>> Wednesday, October 17, 2007

Rhoda Bondad-Aranduque and Sagada Weaving
Gina Dizon

DHAKA, Bangladesh -- (I remember Manang Rhoda: accomodating, kind, God-fearing, wise, strong and an independent woman. I dropped by one time two years ago at her house at Nangonogan to talk about Sagada Weaving which her mother, Andrea Bondad, started in the 1970s. I just came to know she died from a lingering illness last Sept. 23. May her kindness and strength be a source of inspiration for others to follow. The following is a reprint of a story following my interview with her first printed in Lang-ay Magazine, official publication of the Provincial Office, Mountain Province in December 2005.)

Distinctively Sagada Weaving, strong earth colors of green, red, and blue etched with designs of lizards and diamonds are immediately noticeable in durable and finely done bags and women’s apparel.

These finely interlaced bags and garments are marketed by Sagada Weaving at the tourist town of Sagada. For those who would like to have a feel of Sagada through these finely made textiles, visit Sagada and pick your choice from varied styles and designs of bags for different occasions to men’s and women’s woven apparel.

Bags come in different sizes and designs. The rugged belt bags of browns and green for the com and go individuals clutch bags for dainty women shoulder bags for one stop travelers and purses fit for various occasions.

Sagada weaving is also known for its back packs which come in earth and brown colors. Of durable quality, a traveling back pack could last for years still holding its firm texture and quality.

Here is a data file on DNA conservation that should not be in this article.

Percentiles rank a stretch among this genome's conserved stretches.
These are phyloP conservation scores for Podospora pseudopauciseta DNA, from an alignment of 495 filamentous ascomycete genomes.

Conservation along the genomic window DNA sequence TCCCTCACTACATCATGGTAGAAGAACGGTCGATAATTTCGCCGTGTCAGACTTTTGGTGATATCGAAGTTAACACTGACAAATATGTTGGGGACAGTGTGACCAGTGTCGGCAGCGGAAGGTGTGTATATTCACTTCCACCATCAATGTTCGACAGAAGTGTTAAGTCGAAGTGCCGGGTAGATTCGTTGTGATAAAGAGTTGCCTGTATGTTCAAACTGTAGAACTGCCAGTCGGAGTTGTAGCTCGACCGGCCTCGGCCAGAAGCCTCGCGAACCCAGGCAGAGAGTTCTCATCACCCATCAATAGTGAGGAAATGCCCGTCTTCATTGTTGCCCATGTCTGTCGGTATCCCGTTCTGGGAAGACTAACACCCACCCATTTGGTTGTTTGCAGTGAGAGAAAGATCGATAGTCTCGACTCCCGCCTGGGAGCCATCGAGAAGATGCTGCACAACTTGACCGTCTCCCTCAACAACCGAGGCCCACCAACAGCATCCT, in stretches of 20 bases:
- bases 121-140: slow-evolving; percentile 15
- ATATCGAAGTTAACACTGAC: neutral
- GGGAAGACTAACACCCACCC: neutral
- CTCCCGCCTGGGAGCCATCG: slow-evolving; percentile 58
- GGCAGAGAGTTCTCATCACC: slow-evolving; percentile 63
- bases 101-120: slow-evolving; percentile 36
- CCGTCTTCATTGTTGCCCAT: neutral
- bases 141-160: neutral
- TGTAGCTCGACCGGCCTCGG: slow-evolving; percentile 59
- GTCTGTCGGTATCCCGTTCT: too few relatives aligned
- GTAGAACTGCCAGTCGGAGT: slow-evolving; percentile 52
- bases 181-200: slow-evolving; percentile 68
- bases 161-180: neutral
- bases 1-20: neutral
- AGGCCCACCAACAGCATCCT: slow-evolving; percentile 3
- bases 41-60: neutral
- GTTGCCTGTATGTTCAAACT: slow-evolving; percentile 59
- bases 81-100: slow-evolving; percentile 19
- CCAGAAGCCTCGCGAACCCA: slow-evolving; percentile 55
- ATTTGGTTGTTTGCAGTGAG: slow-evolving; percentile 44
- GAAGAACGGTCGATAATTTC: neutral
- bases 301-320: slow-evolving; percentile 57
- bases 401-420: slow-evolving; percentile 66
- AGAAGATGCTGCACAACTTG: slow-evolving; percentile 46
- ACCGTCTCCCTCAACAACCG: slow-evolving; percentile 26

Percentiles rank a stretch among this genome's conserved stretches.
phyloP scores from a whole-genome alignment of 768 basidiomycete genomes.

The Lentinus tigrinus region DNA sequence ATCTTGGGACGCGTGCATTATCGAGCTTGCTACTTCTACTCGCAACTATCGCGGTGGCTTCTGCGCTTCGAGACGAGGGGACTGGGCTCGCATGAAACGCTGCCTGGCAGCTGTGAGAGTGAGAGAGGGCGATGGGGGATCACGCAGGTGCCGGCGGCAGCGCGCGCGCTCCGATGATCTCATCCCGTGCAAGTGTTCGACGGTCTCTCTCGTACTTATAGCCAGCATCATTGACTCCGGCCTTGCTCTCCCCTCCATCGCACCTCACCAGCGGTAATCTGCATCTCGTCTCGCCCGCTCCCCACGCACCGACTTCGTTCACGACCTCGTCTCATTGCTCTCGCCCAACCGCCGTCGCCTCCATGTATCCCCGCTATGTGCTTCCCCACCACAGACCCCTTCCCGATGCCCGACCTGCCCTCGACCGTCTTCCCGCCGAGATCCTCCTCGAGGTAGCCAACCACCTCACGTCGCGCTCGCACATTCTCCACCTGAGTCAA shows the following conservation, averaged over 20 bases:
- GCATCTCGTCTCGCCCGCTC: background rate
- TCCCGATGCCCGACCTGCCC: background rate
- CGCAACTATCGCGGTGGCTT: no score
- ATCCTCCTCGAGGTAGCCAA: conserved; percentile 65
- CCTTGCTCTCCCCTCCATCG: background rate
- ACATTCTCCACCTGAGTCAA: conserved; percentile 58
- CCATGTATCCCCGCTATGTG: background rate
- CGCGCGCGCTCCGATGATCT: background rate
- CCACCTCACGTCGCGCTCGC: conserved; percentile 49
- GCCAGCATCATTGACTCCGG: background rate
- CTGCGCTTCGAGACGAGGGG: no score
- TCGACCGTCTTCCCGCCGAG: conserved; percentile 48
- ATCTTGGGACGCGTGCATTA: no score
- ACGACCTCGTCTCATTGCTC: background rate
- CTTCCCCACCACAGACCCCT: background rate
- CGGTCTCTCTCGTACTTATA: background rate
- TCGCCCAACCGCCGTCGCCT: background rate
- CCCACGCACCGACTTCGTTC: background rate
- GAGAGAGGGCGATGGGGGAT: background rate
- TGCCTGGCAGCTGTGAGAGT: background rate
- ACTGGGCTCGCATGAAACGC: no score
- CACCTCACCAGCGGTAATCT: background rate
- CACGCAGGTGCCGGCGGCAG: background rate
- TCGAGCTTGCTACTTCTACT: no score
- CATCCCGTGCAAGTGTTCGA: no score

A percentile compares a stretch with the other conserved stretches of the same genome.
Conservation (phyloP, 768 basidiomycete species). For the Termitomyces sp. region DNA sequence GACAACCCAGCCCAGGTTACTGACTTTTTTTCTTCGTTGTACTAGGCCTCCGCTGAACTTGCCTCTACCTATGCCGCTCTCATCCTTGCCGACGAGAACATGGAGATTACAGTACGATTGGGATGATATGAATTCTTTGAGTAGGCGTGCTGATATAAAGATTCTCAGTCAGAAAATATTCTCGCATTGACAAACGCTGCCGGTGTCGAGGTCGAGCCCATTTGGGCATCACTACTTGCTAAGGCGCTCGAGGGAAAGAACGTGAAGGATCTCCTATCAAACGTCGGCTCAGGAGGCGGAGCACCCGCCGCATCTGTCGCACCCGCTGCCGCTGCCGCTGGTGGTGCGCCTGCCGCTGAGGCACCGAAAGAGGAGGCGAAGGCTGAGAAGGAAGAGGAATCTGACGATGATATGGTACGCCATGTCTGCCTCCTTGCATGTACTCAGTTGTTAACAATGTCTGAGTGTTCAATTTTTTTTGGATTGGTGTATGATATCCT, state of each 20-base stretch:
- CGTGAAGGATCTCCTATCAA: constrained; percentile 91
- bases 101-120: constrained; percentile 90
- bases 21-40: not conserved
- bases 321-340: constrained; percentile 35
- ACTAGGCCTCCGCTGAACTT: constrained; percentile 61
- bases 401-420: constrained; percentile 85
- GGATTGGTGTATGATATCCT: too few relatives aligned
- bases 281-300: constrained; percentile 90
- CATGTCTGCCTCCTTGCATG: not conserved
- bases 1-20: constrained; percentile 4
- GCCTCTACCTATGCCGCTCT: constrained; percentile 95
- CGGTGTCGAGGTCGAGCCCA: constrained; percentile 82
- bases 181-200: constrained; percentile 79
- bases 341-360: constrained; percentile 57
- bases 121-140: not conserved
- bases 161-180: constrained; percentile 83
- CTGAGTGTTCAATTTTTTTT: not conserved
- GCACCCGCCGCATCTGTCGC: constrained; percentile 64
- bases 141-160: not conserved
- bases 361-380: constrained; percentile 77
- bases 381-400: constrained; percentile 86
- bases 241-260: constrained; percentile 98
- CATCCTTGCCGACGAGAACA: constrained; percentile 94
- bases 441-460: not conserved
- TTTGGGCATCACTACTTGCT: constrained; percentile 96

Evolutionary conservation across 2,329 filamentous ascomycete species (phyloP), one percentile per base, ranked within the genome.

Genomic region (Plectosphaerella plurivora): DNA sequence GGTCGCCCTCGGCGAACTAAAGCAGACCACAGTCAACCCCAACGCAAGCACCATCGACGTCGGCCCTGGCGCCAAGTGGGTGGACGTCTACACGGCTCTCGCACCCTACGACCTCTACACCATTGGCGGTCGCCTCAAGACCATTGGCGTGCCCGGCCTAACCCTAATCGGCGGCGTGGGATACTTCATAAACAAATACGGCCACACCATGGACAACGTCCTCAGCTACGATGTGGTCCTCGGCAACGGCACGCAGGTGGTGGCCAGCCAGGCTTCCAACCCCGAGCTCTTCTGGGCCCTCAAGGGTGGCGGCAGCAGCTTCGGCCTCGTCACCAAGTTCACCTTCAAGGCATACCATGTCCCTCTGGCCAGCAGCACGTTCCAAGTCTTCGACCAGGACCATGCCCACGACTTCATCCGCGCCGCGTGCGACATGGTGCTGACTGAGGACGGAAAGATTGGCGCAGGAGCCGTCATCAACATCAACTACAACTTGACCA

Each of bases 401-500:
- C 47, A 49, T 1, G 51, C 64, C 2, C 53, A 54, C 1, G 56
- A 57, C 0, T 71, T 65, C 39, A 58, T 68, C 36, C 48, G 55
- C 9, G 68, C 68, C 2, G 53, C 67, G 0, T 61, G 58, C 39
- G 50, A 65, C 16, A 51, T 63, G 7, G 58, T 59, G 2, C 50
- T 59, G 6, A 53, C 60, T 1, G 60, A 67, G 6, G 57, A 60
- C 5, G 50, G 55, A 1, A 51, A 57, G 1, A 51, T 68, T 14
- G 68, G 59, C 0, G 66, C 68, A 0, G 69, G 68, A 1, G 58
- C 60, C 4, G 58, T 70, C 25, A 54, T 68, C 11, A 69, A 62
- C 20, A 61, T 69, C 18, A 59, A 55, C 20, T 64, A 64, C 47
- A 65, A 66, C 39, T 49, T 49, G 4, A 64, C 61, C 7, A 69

The 35-year-old enterprise also sells the traditional tapis apparel for women with distinct lizards and diamond shaped designs. This is a modified design form the kinayan tapis traditionally woven the backstrap way which has red and white stripes etched with diamond designs. Products mostly loom-woven are blankets, tapis and bags.

Proprietress Rhoda Bondad-Aranduque warmly called Manang Rhoda said Sagada Weaving’s products then diversified to bags and tapestries . The former fabrics of cotton and ramie now uses polyester acrylic with stronger thread.

What makes Sagada Weaving distinctive and sought for internationally is the “quality control we apply to the product, she said. Using Indo Phil fiber, finishing is finely ended with no loose threads hanging inside and out of the product. Durability of the material is obviously felt in the compacted firm interlaced bags and apparel.

“We design our products from suggestions which buyers recommended from other innovations in other countries which we consider relevantly marketable without sacrificing the indigenous label of the product, she said.

Having survived for over 30 years, would Sagada Weaving consider going international and hold display rooms in other places of the country and other countries as well? Manang Rhoda considers a conservatively wise outlook in marketing Sagada Weaving products.

With as many as 10,000 tourists who visit the tourist town yearly, Sagada Weaving products reach far. Tourist who come from the continents of Asia to Europe and North America, drop by the shop located at Nangonogan and see for themselves how actual weaving is done, as well as buying their choices.

A practical and ingenious way of marketing Sagada products, “we consider our shop in Sagada our main outlet, she said. It is important that the home-based industry is managed with enough products to sell, operating expenses and weavers are paid, and a modest income is derived, she said.

A source of income among full time weavers, this-home based occupation employ mostly women weavers from the immediate community of Sagada. “We also employed at least three handicapped who are still with us. Among them is a deaf mute who had been with us for 18 years, Manang Rhoda said.

She considers weaving a home based industry she took over from her mother Andrea Dalapos- Bondad to be shared to others. Some who learned the craft now operates Sagada-based Indigenous Handicrafts whose manager has been with Sagada Weaving for quite some time.

Other Sagada -based weaving businesses are Baliga Weavers, Kindasan Weavers, Dagdag weavers, Sagada Indigenous Handicrafts, Tam-aw Handicrafts and the Pide Weavers.


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